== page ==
PITTSFIELD -- Berkshire County's hospitality industry continued to recover steadily this summer and autumn from the recession-induced doldrums of recent years.
"I think we're climbing back toward pre-recession figures," said Berkshire Visitors Bureau Pres ident and CEO Lauri Klefos, citing an estimated gain of 2 to 5 percent over last summer and fall as measured by visitation and spending.
But, she noted, the increase was not as substantial as last year's upsurge "when people started traveling again."
"It's a slow creep, but we continue to see an increase," said Carl Pratt, general manager of the 114-room Cranwell Resort and Spa in Lenox. Bookings for families and corporate groups were strong in July and August, he added, crediting wedding parties as an especially bright spot.
At North Berkshire's tourism bellwether, the 125-room Williams Inn, 33-year owner Carl Faulkner reported occupancy down slightly for the entire year so far, but September and October were better than last year.
The proximity of Williams College and the expanding Sterling and Francine Clark Art museum kept business on an even keel, aided significantly by tourists from the United Kingdom, Germany and especially Australia, said Faulkner.
"When you've been in this business as long as I have, you take every day as it comes," he said.
According to Smith Travel Research, which surveys 24 major Berkshire hotels and inns representing 1,580
"We really had an upward bump this summer," Klefos said, citing strong anniversary-season programming at Tanglewood, Jacob's Pillow and Shakespeare & Company. But indoor museums were hurt by near-ideal weather that kept most visitors outside during the day.
Positive box office results at Barrington Stage, Berkshire Theatre Group at the Colonial in Pittsfield, and at the Williamstown Theatre Festival helped fuel tourism, said Klefos.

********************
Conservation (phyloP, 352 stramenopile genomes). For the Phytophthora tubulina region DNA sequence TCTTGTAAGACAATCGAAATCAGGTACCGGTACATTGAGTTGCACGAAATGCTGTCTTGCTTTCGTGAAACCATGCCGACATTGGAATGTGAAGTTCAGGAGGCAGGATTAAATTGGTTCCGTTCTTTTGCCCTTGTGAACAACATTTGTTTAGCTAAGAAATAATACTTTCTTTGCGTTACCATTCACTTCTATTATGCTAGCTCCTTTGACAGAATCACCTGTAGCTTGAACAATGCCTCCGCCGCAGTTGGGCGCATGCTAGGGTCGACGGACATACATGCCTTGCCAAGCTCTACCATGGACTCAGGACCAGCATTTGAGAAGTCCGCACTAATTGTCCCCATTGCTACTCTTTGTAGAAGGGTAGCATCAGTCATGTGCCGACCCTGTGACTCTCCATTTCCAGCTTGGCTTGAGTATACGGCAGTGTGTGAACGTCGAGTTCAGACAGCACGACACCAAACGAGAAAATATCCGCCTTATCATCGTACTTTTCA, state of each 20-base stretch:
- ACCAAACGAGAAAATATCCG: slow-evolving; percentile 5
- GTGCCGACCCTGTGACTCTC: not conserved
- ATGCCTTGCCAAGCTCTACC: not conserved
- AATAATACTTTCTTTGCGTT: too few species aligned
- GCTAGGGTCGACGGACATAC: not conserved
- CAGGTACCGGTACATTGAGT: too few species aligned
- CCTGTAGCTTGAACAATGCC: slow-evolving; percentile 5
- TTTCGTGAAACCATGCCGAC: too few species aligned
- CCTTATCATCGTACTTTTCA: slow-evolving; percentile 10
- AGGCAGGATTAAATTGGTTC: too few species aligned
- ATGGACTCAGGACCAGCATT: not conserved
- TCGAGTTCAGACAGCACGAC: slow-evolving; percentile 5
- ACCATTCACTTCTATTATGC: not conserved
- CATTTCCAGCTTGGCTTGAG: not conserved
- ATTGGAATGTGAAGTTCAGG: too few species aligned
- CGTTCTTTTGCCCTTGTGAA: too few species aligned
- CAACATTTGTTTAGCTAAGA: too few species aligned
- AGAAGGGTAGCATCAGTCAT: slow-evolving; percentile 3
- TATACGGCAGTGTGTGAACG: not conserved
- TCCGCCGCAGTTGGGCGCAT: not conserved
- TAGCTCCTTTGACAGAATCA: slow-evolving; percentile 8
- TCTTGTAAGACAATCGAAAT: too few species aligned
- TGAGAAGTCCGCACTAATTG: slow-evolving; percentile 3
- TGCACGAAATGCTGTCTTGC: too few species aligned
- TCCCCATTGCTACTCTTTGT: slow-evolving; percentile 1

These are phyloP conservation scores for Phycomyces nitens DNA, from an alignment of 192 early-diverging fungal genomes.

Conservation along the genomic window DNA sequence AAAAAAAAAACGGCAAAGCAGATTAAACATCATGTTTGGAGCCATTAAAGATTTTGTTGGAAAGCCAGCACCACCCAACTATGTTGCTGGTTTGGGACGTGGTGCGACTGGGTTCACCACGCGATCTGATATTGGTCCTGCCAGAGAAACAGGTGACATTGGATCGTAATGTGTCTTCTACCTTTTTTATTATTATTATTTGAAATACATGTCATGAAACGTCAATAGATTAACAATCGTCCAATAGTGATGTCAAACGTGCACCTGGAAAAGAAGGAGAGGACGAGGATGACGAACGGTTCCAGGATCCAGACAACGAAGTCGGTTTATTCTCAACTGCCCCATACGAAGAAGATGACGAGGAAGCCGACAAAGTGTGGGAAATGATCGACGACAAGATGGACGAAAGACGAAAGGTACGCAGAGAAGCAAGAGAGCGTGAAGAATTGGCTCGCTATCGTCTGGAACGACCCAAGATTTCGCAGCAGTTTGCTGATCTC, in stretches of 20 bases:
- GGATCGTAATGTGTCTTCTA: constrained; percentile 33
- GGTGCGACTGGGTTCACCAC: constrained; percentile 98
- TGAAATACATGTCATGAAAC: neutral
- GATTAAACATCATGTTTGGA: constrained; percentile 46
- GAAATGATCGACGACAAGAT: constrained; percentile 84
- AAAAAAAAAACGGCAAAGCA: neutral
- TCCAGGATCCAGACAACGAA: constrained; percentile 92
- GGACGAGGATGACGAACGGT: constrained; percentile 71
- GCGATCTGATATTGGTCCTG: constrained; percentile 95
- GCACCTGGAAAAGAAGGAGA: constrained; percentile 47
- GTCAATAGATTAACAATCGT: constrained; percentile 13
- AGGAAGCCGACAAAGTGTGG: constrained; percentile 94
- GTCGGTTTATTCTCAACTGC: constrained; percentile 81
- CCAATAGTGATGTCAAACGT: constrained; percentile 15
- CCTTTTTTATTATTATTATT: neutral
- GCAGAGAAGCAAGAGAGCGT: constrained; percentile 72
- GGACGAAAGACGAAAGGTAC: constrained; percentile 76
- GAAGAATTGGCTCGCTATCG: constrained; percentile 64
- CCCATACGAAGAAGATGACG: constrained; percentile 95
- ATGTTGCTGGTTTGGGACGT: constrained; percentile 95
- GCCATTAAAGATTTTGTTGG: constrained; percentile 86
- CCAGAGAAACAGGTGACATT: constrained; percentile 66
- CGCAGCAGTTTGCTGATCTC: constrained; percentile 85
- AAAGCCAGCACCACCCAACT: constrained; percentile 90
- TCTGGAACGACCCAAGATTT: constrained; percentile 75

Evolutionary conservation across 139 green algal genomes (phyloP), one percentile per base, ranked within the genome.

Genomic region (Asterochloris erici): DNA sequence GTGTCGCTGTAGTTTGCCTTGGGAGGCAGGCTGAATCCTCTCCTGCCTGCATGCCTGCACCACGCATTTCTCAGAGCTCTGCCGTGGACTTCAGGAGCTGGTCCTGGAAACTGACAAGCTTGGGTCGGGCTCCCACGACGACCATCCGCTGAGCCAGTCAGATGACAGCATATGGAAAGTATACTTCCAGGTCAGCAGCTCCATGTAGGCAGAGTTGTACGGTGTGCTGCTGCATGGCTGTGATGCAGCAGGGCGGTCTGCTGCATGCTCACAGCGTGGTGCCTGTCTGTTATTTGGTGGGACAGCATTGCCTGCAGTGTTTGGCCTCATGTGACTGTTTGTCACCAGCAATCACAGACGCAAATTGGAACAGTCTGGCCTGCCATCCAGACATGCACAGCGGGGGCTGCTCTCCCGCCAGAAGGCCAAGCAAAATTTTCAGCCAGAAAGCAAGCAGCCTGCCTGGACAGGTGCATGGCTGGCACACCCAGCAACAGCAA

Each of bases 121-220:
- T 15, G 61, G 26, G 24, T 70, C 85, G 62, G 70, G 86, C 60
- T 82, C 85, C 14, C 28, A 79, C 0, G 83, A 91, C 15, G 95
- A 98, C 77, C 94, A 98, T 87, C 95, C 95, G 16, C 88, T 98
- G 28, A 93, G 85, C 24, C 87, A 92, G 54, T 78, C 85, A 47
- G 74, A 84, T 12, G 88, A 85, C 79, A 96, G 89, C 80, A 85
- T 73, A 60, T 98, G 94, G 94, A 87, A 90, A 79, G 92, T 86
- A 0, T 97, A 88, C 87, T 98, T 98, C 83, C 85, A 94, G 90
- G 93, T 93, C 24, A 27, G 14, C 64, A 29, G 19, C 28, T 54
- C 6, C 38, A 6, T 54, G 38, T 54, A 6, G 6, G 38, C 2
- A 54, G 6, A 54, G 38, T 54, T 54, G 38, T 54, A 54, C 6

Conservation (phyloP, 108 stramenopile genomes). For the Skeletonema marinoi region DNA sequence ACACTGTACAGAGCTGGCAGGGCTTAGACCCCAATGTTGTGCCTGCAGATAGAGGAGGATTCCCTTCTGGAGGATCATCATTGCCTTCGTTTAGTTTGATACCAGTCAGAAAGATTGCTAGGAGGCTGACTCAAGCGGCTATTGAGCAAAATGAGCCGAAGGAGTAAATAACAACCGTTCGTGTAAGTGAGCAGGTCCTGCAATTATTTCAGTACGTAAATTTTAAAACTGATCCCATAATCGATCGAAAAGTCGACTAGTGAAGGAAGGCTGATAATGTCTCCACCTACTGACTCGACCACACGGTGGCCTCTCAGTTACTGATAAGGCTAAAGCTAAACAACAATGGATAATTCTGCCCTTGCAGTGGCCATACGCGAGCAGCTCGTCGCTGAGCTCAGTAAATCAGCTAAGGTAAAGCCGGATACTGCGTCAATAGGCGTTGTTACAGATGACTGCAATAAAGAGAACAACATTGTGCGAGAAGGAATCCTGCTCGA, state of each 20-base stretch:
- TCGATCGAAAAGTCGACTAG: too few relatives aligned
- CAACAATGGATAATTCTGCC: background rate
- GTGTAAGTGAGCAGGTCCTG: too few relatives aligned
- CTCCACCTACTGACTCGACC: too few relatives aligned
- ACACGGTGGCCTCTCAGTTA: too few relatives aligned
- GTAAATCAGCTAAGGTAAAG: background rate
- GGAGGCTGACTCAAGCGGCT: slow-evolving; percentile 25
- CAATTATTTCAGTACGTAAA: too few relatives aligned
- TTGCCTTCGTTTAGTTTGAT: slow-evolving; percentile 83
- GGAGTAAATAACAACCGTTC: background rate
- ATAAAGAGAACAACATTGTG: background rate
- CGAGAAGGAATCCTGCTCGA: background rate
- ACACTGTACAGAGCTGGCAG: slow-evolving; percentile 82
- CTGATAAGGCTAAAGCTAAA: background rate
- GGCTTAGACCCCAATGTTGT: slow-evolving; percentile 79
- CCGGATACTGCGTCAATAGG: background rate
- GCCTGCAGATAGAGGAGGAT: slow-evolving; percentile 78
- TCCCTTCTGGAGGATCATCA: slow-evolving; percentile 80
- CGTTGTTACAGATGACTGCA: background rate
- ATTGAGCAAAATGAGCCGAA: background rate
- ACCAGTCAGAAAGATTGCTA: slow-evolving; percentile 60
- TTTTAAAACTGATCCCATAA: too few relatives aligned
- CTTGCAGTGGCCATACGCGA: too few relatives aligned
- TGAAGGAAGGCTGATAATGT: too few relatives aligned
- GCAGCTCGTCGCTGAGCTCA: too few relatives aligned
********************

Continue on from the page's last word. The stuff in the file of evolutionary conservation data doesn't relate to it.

At the Hampton Terrace bed & breakfast in downtown Lenox, owner Stan Rosen described a 5 percent gain in occupancy for this year so far, compared to 2011, which had seen a 12 percent increase from 2010.
Rosen, who bought the 14-room inn 13 years ago, credited strong bookings this past spring, followed by sold-out summer weekends. Fall foliage mid-week business has been down because of cloudy, rainy weather, he said.
Based on his experience, Rosen believes that Berkshire tourism is relatively recession-proof. "We never saw a dip during the recession," he said.
Aggressive marketing, with heavy reliance now on social media, is the key to success, Rosen said.
The Hampton Inn's bottom line has been buttressed by the Living Social daily deal website, which listed his $299 coupon for a two-night stay on weekends before the summer and mid-week during high season. Rosen said he redeemed 230 coupons this year.
Rosen credited the Berkshire Visitors Bureau's website, berkshires.org, as far and away his leading source of referrals.
Outdoor adventure parks and recreational areas thrived this year, Klefos said, especially Jiminy Peak's Adventure Park in Hancock, Catamount's Aerial Adventure Park in South Egremont, and hikes on Mount Greylock State Reservation.
For future growth, the BVB continues to expand its promotion to Boston-area residents and to international travelers.
To contact Clarence Fanto:
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On Twitter: @BE_cfanto.
Tourism at a glance . . .
n Total rooms available: 4,200 (approximately)
n Number of visitors, 2011: 2.6 million
n Number of visitors, 2010: 2.5 million
n 2012 room occupancy rate (year to date): 45 percent
n 2012 room occupancy rate (summer): 67 percent
n 2012 visitation, tourism revenue (estimated): 5 percent, up 2 percent from 2011
n Berkshire Visitors Bureau's state support: $313,000 (2012); $300,000 (2011); $100,000 (2010); $500,000 (2009)
n Tourism spending: $327 million (2011)
n Lodging tax revenue: $16.6 million (2011)
Sources: Berkshire Visitors Bureau; Smith Travel Research; Massachusetts Office of Travel and Tourism; Eagle archives.